By Alex May
The lack of its Empire and the "turn' to Europe are the 2 notable gains of Britain's overseas coverage because 1945. The individuals study the relationship among the 2 strategies. using a number of resources, the authors problem traditional interpretations of the relationship, and in doing so increase vital questions about the character, motivation, and results of British coverage.
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Extra info for Britain, the Commonwealth and Europe: The Commonwealth and Britain's Applications to Join the European Communities (Studies in Modern History)
P. 541. 7. Kenneth O. Morgan, Labour in Power, 1945–1951 (Oxford: Oxford University Press, 1984) pp. 271–2. 8. Sked and Cook, op. , note 2 above, p. 71. 9. Anne Orde, The Collapse of Great Britain: The United States and British Imperial Decline, 1895–1956 (London: Macmillan Press – now Palgrave, 1996) p. 170. 10. The Times, 12 January 1946. 11. David Goldsworthy, Colonial Issues in British Politics, 1945–1961 (Oxford: Oxford University Press, 1971) p. 14. 12. P. S. Gupta, Imperialism and the British Labour Movement, 1914–1964 (London: Macmillan Press – now Palgrave, 1975) p.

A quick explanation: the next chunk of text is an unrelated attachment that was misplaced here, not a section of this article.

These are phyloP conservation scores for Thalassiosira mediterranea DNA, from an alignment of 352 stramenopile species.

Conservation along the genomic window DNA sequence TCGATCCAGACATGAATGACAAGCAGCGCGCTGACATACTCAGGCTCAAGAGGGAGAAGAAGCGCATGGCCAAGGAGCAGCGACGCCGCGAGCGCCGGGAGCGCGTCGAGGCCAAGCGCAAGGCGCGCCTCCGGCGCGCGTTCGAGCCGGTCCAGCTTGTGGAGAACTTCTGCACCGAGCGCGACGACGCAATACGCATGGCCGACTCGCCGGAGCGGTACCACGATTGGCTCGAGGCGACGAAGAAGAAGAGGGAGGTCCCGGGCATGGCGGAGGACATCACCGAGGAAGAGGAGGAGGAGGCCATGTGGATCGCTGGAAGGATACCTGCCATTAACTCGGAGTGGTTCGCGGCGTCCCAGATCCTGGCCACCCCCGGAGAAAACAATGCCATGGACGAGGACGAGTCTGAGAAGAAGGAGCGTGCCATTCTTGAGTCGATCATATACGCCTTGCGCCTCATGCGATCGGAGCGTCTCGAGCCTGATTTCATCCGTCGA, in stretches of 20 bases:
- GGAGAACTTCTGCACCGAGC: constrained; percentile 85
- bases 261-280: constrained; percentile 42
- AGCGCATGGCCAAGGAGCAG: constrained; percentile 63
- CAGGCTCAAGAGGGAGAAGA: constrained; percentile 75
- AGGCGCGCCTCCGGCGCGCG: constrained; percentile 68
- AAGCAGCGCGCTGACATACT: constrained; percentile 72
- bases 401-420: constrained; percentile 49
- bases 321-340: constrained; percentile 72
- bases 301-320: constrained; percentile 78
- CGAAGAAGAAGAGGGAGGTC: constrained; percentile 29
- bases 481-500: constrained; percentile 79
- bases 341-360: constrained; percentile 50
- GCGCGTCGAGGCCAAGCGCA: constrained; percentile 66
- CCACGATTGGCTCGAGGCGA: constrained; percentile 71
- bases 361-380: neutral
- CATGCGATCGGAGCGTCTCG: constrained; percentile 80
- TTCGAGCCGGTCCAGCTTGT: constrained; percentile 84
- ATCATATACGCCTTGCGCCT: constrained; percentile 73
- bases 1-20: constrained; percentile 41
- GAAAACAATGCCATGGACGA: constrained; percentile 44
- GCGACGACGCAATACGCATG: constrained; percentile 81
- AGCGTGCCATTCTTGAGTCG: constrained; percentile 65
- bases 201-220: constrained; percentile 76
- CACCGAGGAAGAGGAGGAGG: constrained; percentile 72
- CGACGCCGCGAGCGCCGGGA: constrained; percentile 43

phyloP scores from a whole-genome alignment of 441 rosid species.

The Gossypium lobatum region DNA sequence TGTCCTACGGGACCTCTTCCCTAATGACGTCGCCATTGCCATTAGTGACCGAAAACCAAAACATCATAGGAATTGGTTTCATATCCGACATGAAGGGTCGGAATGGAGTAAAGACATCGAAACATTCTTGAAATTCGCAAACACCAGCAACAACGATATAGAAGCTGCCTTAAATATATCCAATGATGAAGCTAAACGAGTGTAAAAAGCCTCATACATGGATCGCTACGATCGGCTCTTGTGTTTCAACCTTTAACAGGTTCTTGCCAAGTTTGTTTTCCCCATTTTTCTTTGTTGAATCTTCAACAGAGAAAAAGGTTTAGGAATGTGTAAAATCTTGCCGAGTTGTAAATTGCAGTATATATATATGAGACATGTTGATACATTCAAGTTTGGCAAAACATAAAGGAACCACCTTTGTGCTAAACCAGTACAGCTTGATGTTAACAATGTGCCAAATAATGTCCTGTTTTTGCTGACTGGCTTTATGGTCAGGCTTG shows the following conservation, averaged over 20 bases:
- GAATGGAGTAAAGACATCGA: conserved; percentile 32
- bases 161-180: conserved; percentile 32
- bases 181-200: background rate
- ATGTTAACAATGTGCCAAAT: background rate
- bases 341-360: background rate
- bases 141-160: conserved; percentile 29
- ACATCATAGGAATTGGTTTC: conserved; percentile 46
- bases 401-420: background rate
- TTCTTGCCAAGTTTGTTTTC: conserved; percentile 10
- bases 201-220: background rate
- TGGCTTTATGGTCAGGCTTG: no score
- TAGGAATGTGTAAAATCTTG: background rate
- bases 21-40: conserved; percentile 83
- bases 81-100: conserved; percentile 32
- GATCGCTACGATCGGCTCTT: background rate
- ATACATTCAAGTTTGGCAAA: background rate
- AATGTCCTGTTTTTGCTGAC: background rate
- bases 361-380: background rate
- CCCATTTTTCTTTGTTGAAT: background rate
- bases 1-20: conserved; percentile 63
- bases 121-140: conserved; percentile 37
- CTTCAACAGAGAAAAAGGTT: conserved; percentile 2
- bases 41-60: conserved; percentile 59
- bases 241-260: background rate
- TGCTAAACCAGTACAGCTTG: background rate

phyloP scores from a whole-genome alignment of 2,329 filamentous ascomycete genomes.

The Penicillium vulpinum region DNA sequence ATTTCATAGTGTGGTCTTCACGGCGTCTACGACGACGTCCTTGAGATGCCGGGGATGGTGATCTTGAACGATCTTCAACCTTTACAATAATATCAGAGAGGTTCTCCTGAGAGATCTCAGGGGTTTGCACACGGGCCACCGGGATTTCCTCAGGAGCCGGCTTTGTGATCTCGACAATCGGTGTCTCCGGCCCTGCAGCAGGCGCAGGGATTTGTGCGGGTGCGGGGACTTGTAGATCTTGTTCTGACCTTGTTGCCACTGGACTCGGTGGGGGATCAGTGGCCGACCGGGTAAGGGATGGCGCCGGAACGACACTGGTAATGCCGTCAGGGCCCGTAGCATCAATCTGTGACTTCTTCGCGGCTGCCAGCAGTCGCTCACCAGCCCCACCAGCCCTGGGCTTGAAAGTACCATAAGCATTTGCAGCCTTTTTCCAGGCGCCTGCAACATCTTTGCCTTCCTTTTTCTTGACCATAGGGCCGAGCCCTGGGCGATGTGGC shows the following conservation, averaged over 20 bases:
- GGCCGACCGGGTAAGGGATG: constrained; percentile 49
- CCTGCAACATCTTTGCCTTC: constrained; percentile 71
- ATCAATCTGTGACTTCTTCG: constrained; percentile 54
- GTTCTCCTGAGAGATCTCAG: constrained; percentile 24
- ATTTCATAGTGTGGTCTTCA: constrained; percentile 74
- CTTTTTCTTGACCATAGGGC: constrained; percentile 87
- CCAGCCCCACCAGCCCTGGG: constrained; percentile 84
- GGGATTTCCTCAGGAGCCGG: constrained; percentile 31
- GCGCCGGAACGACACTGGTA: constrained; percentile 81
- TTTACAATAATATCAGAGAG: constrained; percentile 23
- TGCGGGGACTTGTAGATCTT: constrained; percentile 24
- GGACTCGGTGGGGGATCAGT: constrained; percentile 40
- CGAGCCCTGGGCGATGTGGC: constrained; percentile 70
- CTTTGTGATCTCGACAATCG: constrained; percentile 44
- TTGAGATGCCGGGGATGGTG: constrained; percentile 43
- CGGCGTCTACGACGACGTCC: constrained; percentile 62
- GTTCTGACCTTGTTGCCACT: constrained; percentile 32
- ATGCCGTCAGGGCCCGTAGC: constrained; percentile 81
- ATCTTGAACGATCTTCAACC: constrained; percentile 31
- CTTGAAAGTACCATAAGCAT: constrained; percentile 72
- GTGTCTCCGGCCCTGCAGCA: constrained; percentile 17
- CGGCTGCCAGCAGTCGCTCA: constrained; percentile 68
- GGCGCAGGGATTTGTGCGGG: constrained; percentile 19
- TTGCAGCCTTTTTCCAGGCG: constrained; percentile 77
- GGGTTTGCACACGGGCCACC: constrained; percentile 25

Brailsford, had developed an anti-imperialist critique, especially with regard to India, but this did not influence the party leadership. Labour’s central concern was not colonial independence, or even development, but the role the colonies could play in helping the British economy. In 1929 the Labour government introduced the Colonial Development Act (taken straight from the Conservative election manifesto). Despite the title, the Act was designed not to develop the colonies but to help the British unemployment problem.
15–16. 17. Davies, op. , note 1 above, p. 77. 18. , p. 77. 19. Kent, op. , note 3 above, p. 121. 20. John Saville, The Politics of Continuity: British Foreign Policy and the Labour Government, 1945–1946 (London: Verso, 1993) p. 94. 21. Darwin, op. , note 14 above, p. 73. For a discussion of the impact of Whig history on British official thinking, see Edwin Jones, The English Nation: The Great Myth (London: Sutton Publishing, 1998), chapter 7, pp. 218– 47. 22. John Campbell, Nye Bevan and the Mirage of British Socialism (London: Weidenfeld & Nicolson, 1987) p.